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Clinically suspected acute recurrent pulmonary embolism: a diagnostic challenge.
Thromb Haemost. 2007 Jun; 97(6):944-8.TH

Abstract

It is unknown whether strategies validated for diagnosing pulmonary embolism (PE) are valid in patients with a history of PE. It was the objective of this study to investigate whether a diagnostic algorithm consisting of sequential application of a clinical decision rule (CDR), a quantitative D-dimer test and computed tomography (CT) safely ruled out a clinical suspicion of acute recurrent PE. Data were obtained from a diagnostic outcome study of patients suspected of PE. Acute recurrent PE was ruled out by an unlikely probability of PE (CDR score </= 4 points) combined with a normal D-dimer test (</= 500 ng/ml) or by a normal CT in all other patients. The primary outcome was the incidence of acute recurrent venous thromboembolism during three months of follow-up in patients with normal tests and not treated with anticoagulants. Of 3,306 patients suspected of acute PE, 259 patients (7.8%) had a history of PE of whom 234 were not treated with anticoagulants. The probability of PE was unlikely in 82 of 234 patients (35%), and 42 had a normal D-dimer test (18%), excluding recurrent PE. None of these patients had a thrombotic event during follow-up (0%, 95%CI: 0-6.9). A CT was indicated in all other patients (192) and ruled out recurrent PE in 127 patients (54%). Only one patient with a negative CT had a fatal recurrent PE during follow-up (0.8%; 95%CI: 0.02-4.3). In conclusion, this prospective study demonstrates the safety of ruling out a clinical suspicion of acute recurrent PE by a simple diagnostic algorithm in patients with a history of PE.

Authors+Show Affiliations

Department of General Internal Medicine- Endocrinology, Leiden University Medical Centre, Albinusdreef 2, 2333 ZA, Leiden, The Netherlands. M.Nijkeuter@lumc.nlNo affiliation info availableNo affiliation info availableNo affiliation info availableNo affiliation info availableNo affiliation info availableNo affiliation info availableNo affiliation info availableNo affiliation info availableNo affiliation info availableNo affiliation info availableNo affiliation info available

Pub Type(s)

Evaluation Study
Journal Article
Multicenter Study

Language

eng

PubMed ID

17549296

Citation

Nijkeuter, Mathilde, et al. "Clinically Suspected Acute Recurrent Pulmonary Embolism: a Diagnostic Challenge." Thrombosis and Haemostasis, vol. 97, no. 6, 2007, pp. 944-8.
Nijkeuter M, Kwakkel-van Erp H, Söhne M, et al. Clinically suspected acute recurrent pulmonary embolism: a diagnostic challenge. Thromb Haemost. 2007;97(6):944-8.
Nijkeuter, M., Kwakkel-van Erp, H., Söhne, M., Tick, L. W., Kruip, M. J., Ullmann, E. F., Kramer, M. H., Büller, H. R., Prins, M. H., Leebeek, F. W., & Huisman, M. V. (2007). Clinically suspected acute recurrent pulmonary embolism: a diagnostic challenge. Thrombosis and Haemostasis, 97(6), 944-8.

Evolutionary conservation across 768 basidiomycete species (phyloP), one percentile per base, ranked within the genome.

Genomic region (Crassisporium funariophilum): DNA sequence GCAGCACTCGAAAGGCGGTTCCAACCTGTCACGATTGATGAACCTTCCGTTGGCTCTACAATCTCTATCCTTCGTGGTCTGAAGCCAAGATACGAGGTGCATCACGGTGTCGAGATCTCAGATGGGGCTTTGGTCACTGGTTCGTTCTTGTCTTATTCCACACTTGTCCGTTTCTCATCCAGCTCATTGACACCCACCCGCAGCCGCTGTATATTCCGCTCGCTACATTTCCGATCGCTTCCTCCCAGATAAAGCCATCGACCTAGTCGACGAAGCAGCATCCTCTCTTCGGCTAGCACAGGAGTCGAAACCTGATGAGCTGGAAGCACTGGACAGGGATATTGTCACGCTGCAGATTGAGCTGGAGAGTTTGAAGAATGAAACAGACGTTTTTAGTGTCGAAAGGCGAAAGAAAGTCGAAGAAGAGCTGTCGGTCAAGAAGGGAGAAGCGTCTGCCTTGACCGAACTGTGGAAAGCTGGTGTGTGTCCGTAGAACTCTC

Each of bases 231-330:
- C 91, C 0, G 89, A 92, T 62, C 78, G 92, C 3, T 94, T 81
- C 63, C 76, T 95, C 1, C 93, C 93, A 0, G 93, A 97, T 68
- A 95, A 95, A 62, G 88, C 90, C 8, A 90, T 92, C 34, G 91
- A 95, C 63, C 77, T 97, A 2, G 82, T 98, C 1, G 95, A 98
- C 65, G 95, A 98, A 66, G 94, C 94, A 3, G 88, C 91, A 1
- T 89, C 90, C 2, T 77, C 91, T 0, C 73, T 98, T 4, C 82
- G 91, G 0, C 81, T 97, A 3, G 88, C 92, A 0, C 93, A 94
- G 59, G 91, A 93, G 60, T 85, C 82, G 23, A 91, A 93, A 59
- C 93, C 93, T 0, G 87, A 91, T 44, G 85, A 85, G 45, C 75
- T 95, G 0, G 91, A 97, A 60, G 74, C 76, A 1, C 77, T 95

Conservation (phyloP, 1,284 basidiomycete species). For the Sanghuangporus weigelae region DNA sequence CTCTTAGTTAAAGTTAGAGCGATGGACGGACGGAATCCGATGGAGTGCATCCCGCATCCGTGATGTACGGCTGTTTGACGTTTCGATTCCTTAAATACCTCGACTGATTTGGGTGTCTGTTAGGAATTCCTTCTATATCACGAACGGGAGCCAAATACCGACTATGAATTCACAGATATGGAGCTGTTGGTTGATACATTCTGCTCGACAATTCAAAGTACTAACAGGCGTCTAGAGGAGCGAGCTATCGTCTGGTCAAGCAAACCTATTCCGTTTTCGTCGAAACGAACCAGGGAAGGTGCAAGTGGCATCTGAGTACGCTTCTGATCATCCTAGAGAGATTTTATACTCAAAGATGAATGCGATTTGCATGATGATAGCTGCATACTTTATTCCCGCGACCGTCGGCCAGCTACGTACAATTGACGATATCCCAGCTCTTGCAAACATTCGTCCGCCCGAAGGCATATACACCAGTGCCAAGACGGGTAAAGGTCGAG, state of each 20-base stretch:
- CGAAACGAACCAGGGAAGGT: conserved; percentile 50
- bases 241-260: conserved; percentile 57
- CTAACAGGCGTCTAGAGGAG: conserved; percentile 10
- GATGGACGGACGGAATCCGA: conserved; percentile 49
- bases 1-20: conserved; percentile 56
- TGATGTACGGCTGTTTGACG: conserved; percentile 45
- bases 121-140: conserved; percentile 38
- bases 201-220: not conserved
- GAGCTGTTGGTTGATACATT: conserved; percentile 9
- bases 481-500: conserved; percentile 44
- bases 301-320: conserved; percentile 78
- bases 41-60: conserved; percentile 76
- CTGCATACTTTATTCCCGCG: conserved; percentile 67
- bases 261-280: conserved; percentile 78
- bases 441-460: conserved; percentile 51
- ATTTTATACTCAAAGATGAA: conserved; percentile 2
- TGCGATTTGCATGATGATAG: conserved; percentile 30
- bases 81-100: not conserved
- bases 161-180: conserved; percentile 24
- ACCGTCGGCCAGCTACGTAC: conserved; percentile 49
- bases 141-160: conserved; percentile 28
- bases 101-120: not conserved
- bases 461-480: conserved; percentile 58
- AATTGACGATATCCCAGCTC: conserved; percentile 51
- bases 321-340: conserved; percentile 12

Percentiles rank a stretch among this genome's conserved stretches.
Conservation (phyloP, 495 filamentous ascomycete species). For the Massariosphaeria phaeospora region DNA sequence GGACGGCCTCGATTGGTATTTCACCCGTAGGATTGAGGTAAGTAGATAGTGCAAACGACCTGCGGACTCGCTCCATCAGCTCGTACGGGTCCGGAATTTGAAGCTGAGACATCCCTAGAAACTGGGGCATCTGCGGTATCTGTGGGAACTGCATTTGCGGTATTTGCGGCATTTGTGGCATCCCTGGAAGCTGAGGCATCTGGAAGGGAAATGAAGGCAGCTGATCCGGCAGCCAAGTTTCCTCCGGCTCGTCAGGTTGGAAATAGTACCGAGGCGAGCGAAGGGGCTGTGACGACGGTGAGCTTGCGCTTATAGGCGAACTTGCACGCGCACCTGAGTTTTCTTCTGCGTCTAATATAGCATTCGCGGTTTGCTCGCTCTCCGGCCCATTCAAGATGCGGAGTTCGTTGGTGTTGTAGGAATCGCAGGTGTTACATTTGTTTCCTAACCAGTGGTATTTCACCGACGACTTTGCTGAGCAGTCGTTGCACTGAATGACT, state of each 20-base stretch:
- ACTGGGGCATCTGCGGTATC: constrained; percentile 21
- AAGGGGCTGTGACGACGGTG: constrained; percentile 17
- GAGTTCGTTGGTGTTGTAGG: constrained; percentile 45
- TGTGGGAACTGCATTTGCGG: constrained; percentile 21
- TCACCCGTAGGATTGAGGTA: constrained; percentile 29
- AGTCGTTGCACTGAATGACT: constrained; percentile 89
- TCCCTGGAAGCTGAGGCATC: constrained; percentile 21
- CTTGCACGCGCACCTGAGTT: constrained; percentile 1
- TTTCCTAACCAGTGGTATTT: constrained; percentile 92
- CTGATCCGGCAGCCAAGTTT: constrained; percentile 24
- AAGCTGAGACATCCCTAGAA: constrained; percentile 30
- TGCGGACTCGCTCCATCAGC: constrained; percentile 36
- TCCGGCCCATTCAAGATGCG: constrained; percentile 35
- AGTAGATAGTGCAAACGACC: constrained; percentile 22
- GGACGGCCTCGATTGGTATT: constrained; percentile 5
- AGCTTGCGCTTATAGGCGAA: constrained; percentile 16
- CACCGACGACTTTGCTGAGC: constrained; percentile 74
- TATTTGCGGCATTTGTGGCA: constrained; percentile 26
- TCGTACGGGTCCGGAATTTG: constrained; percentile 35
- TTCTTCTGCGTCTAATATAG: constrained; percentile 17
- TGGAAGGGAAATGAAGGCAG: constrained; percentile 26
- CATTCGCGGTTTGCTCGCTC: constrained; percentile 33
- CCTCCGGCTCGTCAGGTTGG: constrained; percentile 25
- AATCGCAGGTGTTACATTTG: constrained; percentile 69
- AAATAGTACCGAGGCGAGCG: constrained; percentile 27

Nijkeuter M, et al. Clinically Suspected Acute Recurrent Pulmonary Embolism: a Diagnostic Challenge. Thromb Haemost. 2007;97(6):944-8. PubMed PMID: 17549296.
* Article titles in AMA citation format should be in sentence-case
TY - JOUR T1 - Clinically suspected acute recurrent pulmonary embolism: a diagnostic challenge. AU - Nijkeuter,Mathilde, AU - Kwakkel-van Erp,Hanneke, AU - Söhne,Maaike, AU - Tick,Lidwine W, AU - Kruip,Marieke J H A, AU - Ullmann,Eric F, AU - Kramer,Mark H H, AU - Büller,Harry R, AU - Prins,Martin H, AU - Leebeek,Frank W G, AU - Huisman,Menno V, AU - ,, PY - 2007/6/6/pubmed PY - 2007/8/19/medline PY - 2007/6/6/entrez SP - 944 EP - 8 JF - Thrombosis and haemostasis JO - Thromb Haemost VL - 97 IS - 6 N2 - It is unknown whether strategies validated for diagnosing pulmonary embolism (PE) are valid in patients with a history of PE. It was the objective of this study to investigate whether a diagnostic algorithm consisting of sequential application of a clinical decision rule (CDR), a quantitative D-dimer test and computed tomography (CT) safely ruled out a clinical suspicion of acute recurrent PE. Data were obtained from a diagnostic outcome study of patients suspected of PE. Acute recurrent PE was ruled out by an unlikely probability of PE (CDR score </= 4 points) combined with a normal D-dimer test (</= 500 ng/ml) or by a normal CT in all other patients. The primary outcome was the incidence of acute recurrent venous thromboembolism during three months of follow-up in patients with normal tests and not treated with anticoagulants. Of 3,306 patients suspected of acute PE, 259 patients (7.8%) had a history of PE of whom 234 were not treated with anticoagulants. The probability of PE was unlikely in 82 of 234 patients (35%), and 42 had a normal D-dimer test (18%), excluding recurrent PE. None of these patients had a thrombotic event during follow-up (0%, 95%CI: 0-6.9). A CT was indicated in all other patients (192) and ruled out recurrent PE in 127 patients (54%). Only one patient with a negative CT had a fatal recurrent PE during follow-up (0.8%; 95%CI: 0.02-4.3). In conclusion, this prospective study demonstrates the safety of ruling out a clinical suspicion of acute recurrent PE by a simple diagnostic algorithm in patients with a history of PE. SN - 0340-6245 UR - https://www.unboundmedicine.com/medline/citation/17549296/Clinically_suspected_acute_recurrent_pulmonary_embolism:_a_diagnostic_challenge_ L2 - http://ovidsp.ovid.com/ovidweb.cgi?T=JS&amp;PAGE=linkout&amp;SEARCH=17549296.ui DB - PRIME DP - Unbound Medicine ER -